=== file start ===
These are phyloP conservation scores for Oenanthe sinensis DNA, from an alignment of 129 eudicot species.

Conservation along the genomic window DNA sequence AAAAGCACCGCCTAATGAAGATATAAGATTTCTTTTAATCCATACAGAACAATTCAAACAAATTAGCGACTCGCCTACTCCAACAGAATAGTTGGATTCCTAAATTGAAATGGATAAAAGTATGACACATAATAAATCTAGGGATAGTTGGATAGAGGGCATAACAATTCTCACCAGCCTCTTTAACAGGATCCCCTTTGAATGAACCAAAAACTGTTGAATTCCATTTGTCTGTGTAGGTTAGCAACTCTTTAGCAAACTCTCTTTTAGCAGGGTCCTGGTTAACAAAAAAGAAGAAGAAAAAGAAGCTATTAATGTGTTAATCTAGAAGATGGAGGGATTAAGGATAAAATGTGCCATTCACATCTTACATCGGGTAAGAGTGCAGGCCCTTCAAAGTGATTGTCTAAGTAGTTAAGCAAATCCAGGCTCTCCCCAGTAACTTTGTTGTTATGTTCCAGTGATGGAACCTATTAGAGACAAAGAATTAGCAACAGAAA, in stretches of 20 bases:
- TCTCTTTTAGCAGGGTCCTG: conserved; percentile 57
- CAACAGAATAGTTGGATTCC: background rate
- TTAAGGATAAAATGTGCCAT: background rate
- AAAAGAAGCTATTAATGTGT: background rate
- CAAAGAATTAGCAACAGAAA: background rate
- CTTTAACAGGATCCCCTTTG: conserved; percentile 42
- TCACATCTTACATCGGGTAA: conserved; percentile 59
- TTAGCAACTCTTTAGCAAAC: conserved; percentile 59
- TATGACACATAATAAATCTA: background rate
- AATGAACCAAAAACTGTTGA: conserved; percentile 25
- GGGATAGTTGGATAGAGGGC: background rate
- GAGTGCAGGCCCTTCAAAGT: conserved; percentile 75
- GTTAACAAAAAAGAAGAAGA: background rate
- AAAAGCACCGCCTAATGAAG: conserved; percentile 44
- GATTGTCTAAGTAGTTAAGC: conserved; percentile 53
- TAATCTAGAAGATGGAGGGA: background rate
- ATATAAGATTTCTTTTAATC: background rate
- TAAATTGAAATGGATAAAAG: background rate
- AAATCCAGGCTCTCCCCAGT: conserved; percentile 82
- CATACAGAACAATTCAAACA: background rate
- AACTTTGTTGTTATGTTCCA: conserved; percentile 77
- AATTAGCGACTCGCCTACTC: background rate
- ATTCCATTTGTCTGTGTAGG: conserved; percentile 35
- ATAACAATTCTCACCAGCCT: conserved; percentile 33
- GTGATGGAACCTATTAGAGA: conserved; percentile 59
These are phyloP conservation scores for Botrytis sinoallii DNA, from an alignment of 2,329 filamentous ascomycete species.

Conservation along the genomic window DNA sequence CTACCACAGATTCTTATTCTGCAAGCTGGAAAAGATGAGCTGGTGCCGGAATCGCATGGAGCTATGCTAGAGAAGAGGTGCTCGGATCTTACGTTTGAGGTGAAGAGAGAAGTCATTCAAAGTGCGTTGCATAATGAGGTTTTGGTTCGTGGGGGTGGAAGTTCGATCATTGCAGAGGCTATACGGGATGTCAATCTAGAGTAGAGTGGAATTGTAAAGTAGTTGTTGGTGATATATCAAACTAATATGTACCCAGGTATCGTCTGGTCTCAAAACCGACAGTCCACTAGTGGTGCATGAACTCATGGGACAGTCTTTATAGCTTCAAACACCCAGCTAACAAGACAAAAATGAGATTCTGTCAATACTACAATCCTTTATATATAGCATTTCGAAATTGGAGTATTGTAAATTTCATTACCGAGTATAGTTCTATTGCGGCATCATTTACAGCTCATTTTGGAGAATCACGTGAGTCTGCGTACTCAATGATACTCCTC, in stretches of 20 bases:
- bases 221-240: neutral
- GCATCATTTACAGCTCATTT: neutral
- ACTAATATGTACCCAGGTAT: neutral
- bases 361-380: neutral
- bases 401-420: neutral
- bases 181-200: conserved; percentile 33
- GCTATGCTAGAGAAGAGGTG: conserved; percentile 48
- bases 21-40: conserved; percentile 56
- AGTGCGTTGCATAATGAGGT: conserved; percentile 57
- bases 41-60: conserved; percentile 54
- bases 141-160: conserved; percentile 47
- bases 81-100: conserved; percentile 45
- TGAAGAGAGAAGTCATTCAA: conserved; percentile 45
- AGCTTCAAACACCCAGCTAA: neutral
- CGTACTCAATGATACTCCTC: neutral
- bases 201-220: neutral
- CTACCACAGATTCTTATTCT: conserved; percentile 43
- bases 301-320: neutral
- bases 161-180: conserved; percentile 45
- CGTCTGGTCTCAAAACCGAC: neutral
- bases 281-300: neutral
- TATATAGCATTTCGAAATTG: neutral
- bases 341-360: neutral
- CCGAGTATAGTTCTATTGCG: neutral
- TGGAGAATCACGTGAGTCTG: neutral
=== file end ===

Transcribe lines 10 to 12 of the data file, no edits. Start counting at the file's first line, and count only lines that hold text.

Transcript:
- TTAGCAACTCTTTAGCAAAC: conserved; percentile 59
- TATGACACATAATAAATCTA: background rate
- AATGAACCAAAAACTGTTGA: conserved; percentile 25